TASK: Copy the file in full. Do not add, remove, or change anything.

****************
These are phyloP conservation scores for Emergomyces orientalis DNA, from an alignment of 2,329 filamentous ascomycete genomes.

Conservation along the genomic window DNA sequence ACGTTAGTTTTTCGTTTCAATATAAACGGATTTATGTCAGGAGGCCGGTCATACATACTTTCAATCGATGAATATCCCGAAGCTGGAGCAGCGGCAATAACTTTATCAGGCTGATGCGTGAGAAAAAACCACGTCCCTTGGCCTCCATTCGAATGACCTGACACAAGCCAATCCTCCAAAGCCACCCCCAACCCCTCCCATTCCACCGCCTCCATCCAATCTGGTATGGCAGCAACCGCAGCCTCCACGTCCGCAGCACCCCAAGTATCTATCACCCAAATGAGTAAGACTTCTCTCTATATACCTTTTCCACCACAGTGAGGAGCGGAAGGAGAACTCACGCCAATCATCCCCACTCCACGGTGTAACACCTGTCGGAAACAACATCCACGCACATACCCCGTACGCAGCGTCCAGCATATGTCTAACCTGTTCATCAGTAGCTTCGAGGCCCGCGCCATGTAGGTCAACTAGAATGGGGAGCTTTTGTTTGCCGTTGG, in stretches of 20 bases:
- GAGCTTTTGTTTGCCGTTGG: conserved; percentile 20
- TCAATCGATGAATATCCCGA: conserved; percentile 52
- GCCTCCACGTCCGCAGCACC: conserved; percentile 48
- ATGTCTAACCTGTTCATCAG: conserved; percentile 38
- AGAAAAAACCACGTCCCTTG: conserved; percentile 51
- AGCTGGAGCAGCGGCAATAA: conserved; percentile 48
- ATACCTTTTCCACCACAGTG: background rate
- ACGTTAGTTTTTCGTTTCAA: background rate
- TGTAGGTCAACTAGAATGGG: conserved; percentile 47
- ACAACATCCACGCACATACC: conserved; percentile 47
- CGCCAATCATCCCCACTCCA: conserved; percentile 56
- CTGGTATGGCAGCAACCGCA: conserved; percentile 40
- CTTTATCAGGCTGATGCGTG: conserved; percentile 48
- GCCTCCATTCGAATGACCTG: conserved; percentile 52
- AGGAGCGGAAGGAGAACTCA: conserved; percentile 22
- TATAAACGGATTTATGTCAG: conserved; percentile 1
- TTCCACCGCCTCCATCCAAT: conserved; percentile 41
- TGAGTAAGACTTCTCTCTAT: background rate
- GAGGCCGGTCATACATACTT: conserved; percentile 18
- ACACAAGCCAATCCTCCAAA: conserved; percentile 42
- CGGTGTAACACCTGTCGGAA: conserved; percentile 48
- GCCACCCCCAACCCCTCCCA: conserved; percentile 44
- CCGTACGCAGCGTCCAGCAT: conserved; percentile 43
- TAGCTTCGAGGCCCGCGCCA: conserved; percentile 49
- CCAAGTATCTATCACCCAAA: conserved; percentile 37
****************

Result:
These are phyloP conservation scores for Emergomyces orientalis DNA, from an alignment of 2,329 filamentous ascomycete genomes.

Conservation along the genomic window DNA sequence ACGTTAGTTTTTCGTTTCAATATAAACGGATTTATGTCAGGAGGCCGGTCATACATACTTTCAATCGATGAATATCCCGAAGCTGGAGCAGCGGCAATAACTTTATCAGGCTGATGCGTGAGAAAAAACCACGTCCCTTGGCCTCCATTCGAATGACCTGACACAAGCCAATCCTCCAAAGCCACCCCCAACCCCTCCCATTCCACCGCCTCCATCCAATCTGGTATGGCAGCAACCGCAGCCTCCACGTCCGCAGCACCCCAAGTATCTATCACCCAAATGAGTAAGACTTCTCTCTATATACCTTTTCCACCACAGTGAGGAGCGGAAGGAGAACTCACGCCAATCATCCCCACTCCACGGTGTAACACCTGTCGGAAACAACATCCACGCACATACCCCGTACGCAGCGTCCAGCATATGTCTAACCTGTTCATCAGTAGCTTCGAGGCCCGCGCCATGTAGGTCAACTAGAATGGGGAGCTTTTGTTTGCCGTTGG, in stretches of 20 bases:
- GAGCTTTTGTTTGCCGTTGG: conserved; percentile 20
- TCAATCGATGAATATCCCGA: conserved; percentile 52
- GCCTCCACGTCCGCAGCACC: conserved; percentile 48
- ATGTCTAACCTGTTCATCAG: conserved; percentile 38
- AGAAAAAACCACGTCCCTTG: conserved; percentile 51
- AGCTGGAGCAGCGGCAATAA: conserved; percentile 48
- ATACCTTTTCCACCACAGTG: background rate
- ACGTTAGTTTTTCGTTTCAA: background rate
- TGTAGGTCAACTAGAATGGG: conserved; percentile 47
- ACAACATCCACGCACATACC: conserved; percentile 47
- CGCCAATCATCCCCACTCCA: conserved; percentile 56
- CTGGTATGGCAGCAACCGCA: conserved; percentile 40
- CTTTATCAGGCTGATGCGTG: conserved; percentile 48
- GCCTCCATTCGAATGACCTG: conserved; percentile 52
- AGGAGCGGAAGGAGAACTCA: conserved; percentile 22
- TATAAACGGATTTATGTCAG: conserved; percentile 1
- TTCCACCGCCTCCATCCAAT: conserved; percentile 41
- TGAGTAAGACTTCTCTCTAT: background rate
- GAGGCCGGTCATACATACTT: conserved; percentile 18
- ACACAAGCCAATCCTCCAAA: conserved; percentile 42
- CGGTGTAACACCTGTCGGAA: conserved; percentile 48
- GCCACCCCCAACCCCTCCCA: conserved; percentile 44
- CCGTACGCAGCGTCCAGCAT: conserved; percentile 43
- TAGCTTCGAGGCCCGCGCCA: conserved; percentile 49
- CCAAGTATCTATCACCCAAA: conserved; percentile 37